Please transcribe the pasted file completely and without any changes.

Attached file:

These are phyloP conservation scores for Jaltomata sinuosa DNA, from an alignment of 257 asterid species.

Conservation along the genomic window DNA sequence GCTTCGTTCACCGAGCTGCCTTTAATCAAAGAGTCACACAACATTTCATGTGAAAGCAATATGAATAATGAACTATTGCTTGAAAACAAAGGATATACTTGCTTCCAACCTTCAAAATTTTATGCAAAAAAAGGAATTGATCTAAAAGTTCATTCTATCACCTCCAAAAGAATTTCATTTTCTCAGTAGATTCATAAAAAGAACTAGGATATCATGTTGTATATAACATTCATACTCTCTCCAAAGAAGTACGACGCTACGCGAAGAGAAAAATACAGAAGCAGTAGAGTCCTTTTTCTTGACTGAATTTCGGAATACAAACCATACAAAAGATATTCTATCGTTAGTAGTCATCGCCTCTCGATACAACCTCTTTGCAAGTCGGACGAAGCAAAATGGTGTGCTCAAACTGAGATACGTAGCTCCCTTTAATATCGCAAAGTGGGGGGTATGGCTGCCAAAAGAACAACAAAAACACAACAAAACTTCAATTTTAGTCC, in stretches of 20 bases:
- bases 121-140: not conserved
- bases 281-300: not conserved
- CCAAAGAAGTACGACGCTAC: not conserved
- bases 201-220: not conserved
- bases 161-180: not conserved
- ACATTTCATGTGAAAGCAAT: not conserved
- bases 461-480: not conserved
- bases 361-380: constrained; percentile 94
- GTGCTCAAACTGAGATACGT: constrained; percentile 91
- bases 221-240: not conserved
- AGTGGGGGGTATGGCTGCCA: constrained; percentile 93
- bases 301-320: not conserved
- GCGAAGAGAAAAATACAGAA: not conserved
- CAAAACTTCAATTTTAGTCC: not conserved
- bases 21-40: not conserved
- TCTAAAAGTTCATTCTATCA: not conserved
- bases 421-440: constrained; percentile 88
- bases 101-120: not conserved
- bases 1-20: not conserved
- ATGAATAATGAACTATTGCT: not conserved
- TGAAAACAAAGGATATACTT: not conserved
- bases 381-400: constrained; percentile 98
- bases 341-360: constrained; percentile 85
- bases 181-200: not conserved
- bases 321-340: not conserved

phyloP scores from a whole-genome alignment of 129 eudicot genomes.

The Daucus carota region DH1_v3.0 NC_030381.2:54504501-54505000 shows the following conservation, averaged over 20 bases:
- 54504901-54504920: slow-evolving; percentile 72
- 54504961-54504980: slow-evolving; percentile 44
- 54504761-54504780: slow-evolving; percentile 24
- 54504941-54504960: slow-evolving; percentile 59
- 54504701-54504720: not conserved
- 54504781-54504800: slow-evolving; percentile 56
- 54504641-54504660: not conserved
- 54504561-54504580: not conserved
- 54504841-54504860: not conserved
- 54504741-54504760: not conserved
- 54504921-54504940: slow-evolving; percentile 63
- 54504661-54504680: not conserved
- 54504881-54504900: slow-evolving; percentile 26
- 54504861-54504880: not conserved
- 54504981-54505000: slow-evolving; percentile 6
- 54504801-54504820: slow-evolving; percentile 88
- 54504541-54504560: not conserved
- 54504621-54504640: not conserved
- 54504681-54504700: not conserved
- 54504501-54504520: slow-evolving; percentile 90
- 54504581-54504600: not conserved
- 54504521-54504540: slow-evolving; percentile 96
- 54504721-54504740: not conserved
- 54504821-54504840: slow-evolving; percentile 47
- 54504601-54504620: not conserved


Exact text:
These are phyloP conservation scores for Jaltomata sinuosa DNA, from an alignment of 257 asterid species.

Conservation along the genomic window DNA sequence GCTTCGTTCACCGAGCTGCCTTTAATCAAAGAGTCACACAACATTTCATGTGAAAGCAATATGAATAATGAACTATTGCTTGAAAACAAAGGATATACTTGCTTCCAACCTTCAAAATTTTATGCAAAAAAAGGAATTGATCTAAAAGTTCATTCTATCACCTCCAAAAGAATTTCATTTTCTCAGTAGATTCATAAAAAGAACTAGGATATCATGTTGTATATAACATTCATACTCTCTCCAAAGAAGTACGACGCTACGCGAAGAGAAAAATACAGAAGCAGTAGAGTCCTTTTTCTTGACTGAATTTCGGAATACAAACCATACAAAAGATATTCTATCGTTAGTAGTCATCGCCTCTCGATACAACCTCTTTGCAAGTCGGACGAAGCAAAATGGTGTGCTCAAACTGAGATACGTAGCTCCCTTTAATATCGCAAAGTGGGGGGTATGGCTGCCAAAAGAACAACAAAAACACAACAAAACTTCAATTTTAGTCC, in stretches of 20 bases:
- bases 121-140: not conserved
- bases 281-300: not conserved
- CCAAAGAAGTACGACGCTAC: not conserved
- bases 201-220: not conserved
- bases 161-180: not conserved
- ACATTTCATGTGAAAGCAAT: not conserved
- bases 461-480: not conserved
- bases 361-380: constrained; percentile 94
- GTGCTCAAACTGAGATACGT: constrained; percentile 91
- bases 221-240: not conserved
- AGTGGGGGGTATGGCTGCCA: constrained; percentile 93
- bases 301-320: not conserved
- GCGAAGAGAAAAATACAGAA: not conserved
- CAAAACTTCAATTTTAGTCC: not conserved
- bases 21-40: not conserved
- TCTAAAAGTTCATTCTATCA: not conserved
- bases 421-440: constrained; percentile 88
- bases 101-120: not conserved
- bases 1-20: not conserved
- ATGAATAATGAACTATTGCT: not conserved
- TGAAAACAAAGGATATACTT: not conserved
- bases 381-400: constrained; percentile 98
- bases 341-360: constrained; percentile 85
- bases 181-200: not conserved
- bases 321-340: not conserved

phyloP scores from a whole-genome alignment of 129 eudicot genomes.

The Daucus carota region DH1_v3.0 NC_030381.2:54504501-54505000 shows the following conservation, averaged over 20 bases:
- 54504901-54504920: slow-evolving; percentile 72
- 54504961-54504980: slow-evolving; percentile 44
- 54504761-54504780: slow-evolving; percentile 24
- 54504941-54504960: slow-evolving; percentile 59
- 54504701-54504720: not conserved
- 54504781-54504800: slow-evolving; percentile 56
- 54504641-54504660: not conserved
- 54504561-54504580: not conserved
- 54504841-54504860: not conserved
- 54504741-54504760: not conserved
- 54504921-54504940: slow-evolving; percentile 63
- 54504661-54504680: not conserved
- 54504881-54504900: slow-evolving; percentile 26
- 54504861-54504880: not conserved
- 54504981-54505000: slow-evolving; percentile 6
- 54504801-54504820: slow-evolving; percentile 88
- 54504541-54504560: not conserved
- 54504621-54504640: not conserved
- 54504681-54504700: not conserved
- 54504501-54504520: slow-evolving; percentile 90
- 54504581-54504600: not conserved
- 54504521-54504540: slow-evolving; percentile 96
- 54504721-54504740: not conserved
- 54504821-54504840: slow-evolving; percentile 47
- 54504601-54504620: not conserved